Just the name Pavlof floods my brain with vivid memories of the sights and sounds of this special place. We usually anchor within sight and sound of the waterfall where several species of returning salmon jump and splash noisily, non-stop throughout the bay, and deer and grizzly frequent the shallows and the shore. There’s always the expectation of great fishing and endless photo opportunities.
Well, the weather was calm and the fishing was hot! On our first fishing trip we ran about 3.5 miles outside the bay in the skiff, hooked some rockfish, caught five salmon (drat! lost a big one), and brought three large coho back to the big boat. All that in less than three hours.
Three big coho - that’s the good news. The freezer is almost full - that’s the not-so-good news. We need to eat a lot of fish before we go fishing again. We’re up to the challenge with barbecued salmon for dinner, salmon salad for lunch, and lox curing in the refrigerator for snacks and appetizers in the days ahead.
Salmon jumped all over the bay, dotting the surface with splashes like popcorn kernels exploding in a hot skillet.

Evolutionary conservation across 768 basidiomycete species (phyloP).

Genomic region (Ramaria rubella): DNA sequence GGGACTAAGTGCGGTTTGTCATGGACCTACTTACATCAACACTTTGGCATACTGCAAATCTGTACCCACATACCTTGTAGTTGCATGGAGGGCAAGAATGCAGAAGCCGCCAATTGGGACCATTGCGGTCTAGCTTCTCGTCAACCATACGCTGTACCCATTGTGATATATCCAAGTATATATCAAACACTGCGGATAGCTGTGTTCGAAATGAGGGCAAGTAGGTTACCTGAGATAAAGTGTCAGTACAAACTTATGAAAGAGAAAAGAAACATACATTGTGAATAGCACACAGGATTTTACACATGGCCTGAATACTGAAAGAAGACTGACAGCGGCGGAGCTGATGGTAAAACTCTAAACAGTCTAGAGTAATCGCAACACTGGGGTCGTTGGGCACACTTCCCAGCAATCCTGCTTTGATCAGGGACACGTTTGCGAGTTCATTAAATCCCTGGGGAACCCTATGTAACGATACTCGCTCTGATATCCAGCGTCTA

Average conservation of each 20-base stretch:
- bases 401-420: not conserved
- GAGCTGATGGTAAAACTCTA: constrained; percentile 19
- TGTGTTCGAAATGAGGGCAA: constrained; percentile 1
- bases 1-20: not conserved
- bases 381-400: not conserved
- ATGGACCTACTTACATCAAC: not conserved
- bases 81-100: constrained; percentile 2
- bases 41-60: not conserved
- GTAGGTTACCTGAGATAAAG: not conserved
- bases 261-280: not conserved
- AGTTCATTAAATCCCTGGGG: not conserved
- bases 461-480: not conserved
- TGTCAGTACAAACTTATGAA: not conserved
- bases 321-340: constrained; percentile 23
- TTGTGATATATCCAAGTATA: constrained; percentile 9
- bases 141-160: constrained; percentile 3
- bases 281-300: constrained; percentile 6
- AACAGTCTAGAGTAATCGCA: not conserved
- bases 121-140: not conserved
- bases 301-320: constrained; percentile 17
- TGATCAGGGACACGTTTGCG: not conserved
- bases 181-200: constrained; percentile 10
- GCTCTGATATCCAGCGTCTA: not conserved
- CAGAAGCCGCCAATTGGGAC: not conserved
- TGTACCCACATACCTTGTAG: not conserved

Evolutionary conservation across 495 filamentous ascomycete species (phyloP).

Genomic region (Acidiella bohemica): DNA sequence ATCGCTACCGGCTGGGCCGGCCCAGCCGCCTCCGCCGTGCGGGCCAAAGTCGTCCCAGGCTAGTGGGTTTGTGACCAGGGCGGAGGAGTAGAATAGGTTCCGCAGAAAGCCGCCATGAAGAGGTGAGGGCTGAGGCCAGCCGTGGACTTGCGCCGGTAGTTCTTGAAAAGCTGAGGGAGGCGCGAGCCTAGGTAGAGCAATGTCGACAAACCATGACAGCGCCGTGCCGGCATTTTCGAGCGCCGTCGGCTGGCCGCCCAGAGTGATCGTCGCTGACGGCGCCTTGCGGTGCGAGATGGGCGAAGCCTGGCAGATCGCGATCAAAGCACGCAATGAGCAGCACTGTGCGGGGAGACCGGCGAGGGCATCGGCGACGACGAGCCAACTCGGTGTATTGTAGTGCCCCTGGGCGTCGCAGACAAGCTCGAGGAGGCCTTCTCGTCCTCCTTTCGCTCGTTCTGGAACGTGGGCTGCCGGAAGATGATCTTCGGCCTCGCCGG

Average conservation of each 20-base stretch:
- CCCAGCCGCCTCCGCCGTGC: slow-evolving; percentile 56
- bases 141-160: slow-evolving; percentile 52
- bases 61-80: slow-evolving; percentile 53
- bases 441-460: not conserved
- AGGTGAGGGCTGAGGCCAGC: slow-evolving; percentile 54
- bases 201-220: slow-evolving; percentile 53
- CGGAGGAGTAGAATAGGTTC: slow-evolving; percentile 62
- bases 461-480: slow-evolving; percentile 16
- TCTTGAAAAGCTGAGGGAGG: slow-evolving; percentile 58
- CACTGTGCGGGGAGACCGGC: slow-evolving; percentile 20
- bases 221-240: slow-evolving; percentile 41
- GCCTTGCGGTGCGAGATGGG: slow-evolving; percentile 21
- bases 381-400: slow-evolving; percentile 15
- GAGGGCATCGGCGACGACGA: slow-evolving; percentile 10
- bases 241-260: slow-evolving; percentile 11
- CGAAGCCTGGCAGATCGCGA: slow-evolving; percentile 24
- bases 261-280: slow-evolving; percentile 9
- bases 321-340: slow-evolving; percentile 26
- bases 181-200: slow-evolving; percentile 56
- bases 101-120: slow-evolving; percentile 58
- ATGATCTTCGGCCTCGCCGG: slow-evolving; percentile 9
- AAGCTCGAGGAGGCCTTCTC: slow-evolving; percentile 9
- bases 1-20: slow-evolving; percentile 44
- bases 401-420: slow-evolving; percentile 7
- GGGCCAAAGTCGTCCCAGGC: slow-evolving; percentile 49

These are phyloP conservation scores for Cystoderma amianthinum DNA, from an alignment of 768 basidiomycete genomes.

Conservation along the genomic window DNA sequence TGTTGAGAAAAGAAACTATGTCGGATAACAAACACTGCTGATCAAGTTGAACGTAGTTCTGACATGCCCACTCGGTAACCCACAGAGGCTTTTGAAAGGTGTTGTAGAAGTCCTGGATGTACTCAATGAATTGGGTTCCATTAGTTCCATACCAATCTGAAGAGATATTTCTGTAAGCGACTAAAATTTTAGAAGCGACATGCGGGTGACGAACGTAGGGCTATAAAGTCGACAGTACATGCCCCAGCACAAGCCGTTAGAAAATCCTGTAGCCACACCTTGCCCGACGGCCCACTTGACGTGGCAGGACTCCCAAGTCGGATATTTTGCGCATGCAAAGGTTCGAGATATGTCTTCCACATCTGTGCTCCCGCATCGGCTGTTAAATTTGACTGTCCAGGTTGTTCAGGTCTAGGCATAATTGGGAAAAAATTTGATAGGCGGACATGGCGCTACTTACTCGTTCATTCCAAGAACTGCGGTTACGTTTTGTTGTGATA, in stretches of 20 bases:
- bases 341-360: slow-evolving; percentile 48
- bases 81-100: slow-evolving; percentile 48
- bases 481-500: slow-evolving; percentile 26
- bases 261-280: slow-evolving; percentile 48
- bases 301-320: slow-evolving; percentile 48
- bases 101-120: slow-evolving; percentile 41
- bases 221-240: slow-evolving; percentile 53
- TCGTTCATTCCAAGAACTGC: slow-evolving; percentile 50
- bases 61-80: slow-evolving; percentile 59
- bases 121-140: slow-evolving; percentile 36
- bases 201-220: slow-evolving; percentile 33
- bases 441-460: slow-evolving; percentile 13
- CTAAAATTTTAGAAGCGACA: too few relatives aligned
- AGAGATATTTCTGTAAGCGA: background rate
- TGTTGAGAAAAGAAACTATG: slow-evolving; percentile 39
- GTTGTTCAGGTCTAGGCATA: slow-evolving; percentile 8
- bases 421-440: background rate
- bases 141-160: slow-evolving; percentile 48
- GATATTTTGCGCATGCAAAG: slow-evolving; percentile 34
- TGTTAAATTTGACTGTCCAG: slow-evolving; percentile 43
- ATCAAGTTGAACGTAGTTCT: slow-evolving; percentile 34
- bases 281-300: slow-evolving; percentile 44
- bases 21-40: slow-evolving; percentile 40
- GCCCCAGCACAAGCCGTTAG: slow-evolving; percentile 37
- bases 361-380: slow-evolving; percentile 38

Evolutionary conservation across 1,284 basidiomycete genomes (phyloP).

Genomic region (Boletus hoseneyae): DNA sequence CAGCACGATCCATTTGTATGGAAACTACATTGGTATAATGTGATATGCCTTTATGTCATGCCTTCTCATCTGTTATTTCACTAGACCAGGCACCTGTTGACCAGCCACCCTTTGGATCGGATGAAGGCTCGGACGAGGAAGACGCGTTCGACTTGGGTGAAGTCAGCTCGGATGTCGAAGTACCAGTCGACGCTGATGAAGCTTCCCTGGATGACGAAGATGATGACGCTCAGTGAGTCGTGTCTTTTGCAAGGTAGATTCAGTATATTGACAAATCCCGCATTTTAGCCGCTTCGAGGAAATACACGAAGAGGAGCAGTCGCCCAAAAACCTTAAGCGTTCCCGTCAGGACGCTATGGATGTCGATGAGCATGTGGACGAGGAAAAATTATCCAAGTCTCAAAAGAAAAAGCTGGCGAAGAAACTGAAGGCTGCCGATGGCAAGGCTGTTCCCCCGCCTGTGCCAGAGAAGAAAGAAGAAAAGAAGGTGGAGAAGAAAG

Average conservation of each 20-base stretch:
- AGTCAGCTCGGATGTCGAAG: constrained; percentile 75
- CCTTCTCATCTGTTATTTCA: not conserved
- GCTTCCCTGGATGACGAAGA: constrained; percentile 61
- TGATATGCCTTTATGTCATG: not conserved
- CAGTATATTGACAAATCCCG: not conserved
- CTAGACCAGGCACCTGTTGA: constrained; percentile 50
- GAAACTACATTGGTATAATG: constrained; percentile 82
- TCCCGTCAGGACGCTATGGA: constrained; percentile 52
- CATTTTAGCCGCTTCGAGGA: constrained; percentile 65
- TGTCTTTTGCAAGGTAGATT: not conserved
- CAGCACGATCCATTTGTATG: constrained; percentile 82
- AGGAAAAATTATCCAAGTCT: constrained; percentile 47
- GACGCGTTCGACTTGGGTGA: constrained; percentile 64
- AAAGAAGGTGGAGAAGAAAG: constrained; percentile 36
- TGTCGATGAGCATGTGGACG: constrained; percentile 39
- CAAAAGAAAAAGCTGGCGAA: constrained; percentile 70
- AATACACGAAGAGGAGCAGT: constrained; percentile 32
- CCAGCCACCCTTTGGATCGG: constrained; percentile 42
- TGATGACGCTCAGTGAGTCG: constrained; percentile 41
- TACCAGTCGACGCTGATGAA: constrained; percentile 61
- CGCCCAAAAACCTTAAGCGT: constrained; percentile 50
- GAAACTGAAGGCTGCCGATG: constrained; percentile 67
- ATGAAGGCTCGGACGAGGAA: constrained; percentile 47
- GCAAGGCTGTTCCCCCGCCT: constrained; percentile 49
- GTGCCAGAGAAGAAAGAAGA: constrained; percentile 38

Ron couldn't resist the lure of all those the jumping salmon and had to bring back just one more coho.
Hundreds of returning pinks and coho fought their way through the shallows and leapt up the steps in the concrete fish ladder, battling the torrents of water rushing down from Pavlof River and Lake. All of those fish, and only one grizzly?! I fear that popularity has
spoiled changed this special place.
Pavlof has become a heavily scheduled destination for small cruise ships and smaller charter boats. We observed 75-passenger ships anchor by 8:00 a.m. and efficiently launch a handful of large rubber rafts and a flotilla of kayaks. The rubber rafts transported the guests ashore to hike to the falls, take a naturalist-guided walk to the lake, kayak around the bay, hopefully photograph some wildlife, and generally enjoy an Alaskan wilderness experience. By 1:00 p.m. the guests, kayaks, and rafts were recovered and the ship cruised out of the bay. Evidently grizzly bear are not fond of crowds, since they hid and didn’t join the party.
We did see one lone grizzly, a youngster, who chased salmon each day at dawn and dusk.
Do you suppose the bear have moved up the canyon, where the streams run into Pavlof River, to feed undisturbed by all of us visitors? Has hunting made them more wary along the shoreline? Are they still inland, eating berries and grass due to late-returning salmon runs? I especially wonder what happened to the sow and her two beautiful blond cubs that we saw last year at this time.